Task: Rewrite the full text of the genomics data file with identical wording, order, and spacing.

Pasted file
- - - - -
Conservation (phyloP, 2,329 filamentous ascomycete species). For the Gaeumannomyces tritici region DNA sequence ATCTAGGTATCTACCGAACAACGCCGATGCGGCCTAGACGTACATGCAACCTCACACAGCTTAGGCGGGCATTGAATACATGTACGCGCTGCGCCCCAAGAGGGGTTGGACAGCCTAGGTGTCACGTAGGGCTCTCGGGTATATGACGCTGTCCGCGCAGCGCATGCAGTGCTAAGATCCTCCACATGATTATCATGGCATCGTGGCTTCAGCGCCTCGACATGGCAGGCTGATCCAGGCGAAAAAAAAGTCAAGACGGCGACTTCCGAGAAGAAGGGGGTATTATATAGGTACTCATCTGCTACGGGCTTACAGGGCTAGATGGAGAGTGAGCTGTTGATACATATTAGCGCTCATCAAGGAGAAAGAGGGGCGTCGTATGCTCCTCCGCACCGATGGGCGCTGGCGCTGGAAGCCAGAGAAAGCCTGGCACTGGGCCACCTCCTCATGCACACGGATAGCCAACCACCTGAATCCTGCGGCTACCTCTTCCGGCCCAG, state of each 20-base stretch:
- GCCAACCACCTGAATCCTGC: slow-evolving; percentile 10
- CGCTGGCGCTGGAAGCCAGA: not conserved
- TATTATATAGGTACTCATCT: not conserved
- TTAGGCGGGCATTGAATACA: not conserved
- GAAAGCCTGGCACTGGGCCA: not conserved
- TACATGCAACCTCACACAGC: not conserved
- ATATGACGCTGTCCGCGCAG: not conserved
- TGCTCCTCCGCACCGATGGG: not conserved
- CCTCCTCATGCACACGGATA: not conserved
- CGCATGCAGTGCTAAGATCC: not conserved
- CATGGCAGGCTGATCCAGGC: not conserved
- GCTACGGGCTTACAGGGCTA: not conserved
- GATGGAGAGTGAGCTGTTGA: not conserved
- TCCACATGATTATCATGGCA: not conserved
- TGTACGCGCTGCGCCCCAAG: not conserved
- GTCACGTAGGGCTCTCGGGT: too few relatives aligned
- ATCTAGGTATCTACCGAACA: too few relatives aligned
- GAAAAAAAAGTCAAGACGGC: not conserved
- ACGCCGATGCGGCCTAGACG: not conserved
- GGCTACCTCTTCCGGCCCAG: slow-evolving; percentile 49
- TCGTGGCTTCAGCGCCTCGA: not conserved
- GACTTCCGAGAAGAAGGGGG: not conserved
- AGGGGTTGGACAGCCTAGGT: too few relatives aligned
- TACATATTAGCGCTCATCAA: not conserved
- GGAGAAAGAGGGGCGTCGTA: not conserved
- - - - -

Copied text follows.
Conservation (phyloP, 2,329 filamentous ascomycete species). For the Gaeumannomyces tritici region DNA sequence ATCTAGGTATCTACCGAACAACGCCGATGCGGCCTAGACGTACATGCAACCTCACACAGCTTAGGCGGGCATTGAATACATGTACGCGCTGCGCCCCAAGAGGGGTTGGACAGCCTAGGTGTCACGTAGGGCTCTCGGGTATATGACGCTGTCCGCGCAGCGCATGCAGTGCTAAGATCCTCCACATGATTATCATGGCATCGTGGCTTCAGCGCCTCGACATGGCAGGCTGATCCAGGCGAAAAAAAAGTCAAGACGGCGACTTCCGAGAAGAAGGGGGTATTATATAGGTACTCATCTGCTACGGGCTTACAGGGCTAGATGGAGAGTGAGCTGTTGATACATATTAGCGCTCATCAAGGAGAAAGAGGGGCGTCGTATGCTCCTCCGCACCGATGGGCGCTGGCGCTGGAAGCCAGAGAAAGCCTGGCACTGGGCCACCTCCTCATGCACACGGATAGCCAACCACCTGAATCCTGCGGCTACCTCTTCCGGCCCAG, state of each 20-base stretch:
- GCCAACCACCTGAATCCTGC: slow-evolving; percentile 10
- CGCTGGCGCTGGAAGCCAGA: not conserved
- TATTATATAGGTACTCATCT: not conserved
- TTAGGCGGGCATTGAATACA: not conserved
- GAAAGCCTGGCACTGGGCCA: not conserved
- TACATGCAACCTCACACAGC: not conserved
- ATATGACGCTGTCCGCGCAG: not conserved
- TGCTCCTCCGCACCGATGGG: not conserved
- CCTCCTCATGCACACGGATA: not conserved
- CGCATGCAGTGCTAAGATCC: not conserved
- CATGGCAGGCTGATCCAGGC: not conserved
- GCTACGGGCTTACAGGGCTA: not conserved
- GATGGAGAGTGAGCTGTTGA: not conserved
- TCCACATGATTATCATGGCA: not conserved
- TGTACGCGCTGCGCCCCAAG: not conserved
- GTCACGTAGGGCTCTCGGGT: too few relatives aligned
- ATCTAGGTATCTACCGAACA: too few relatives aligned
- GAAAAAAAAGTCAAGACGGC: not conserved
- ACGCCGATGCGGCCTAGACG: not conserved
- GGCTACCTCTTCCGGCCCAG: slow-evolving; percentile 49
- TCGTGGCTTCAGCGCCTCGA: not conserved
- GACTTCCGAGAAGAAGGGGG: not conserved
- AGGGGTTGGACAGCCTAGGT: too few relatives aligned
- TACATATTAGCGCTCATCAA: not conserved
- GGAGAAAGAGGGGCGTCGTA: not conserved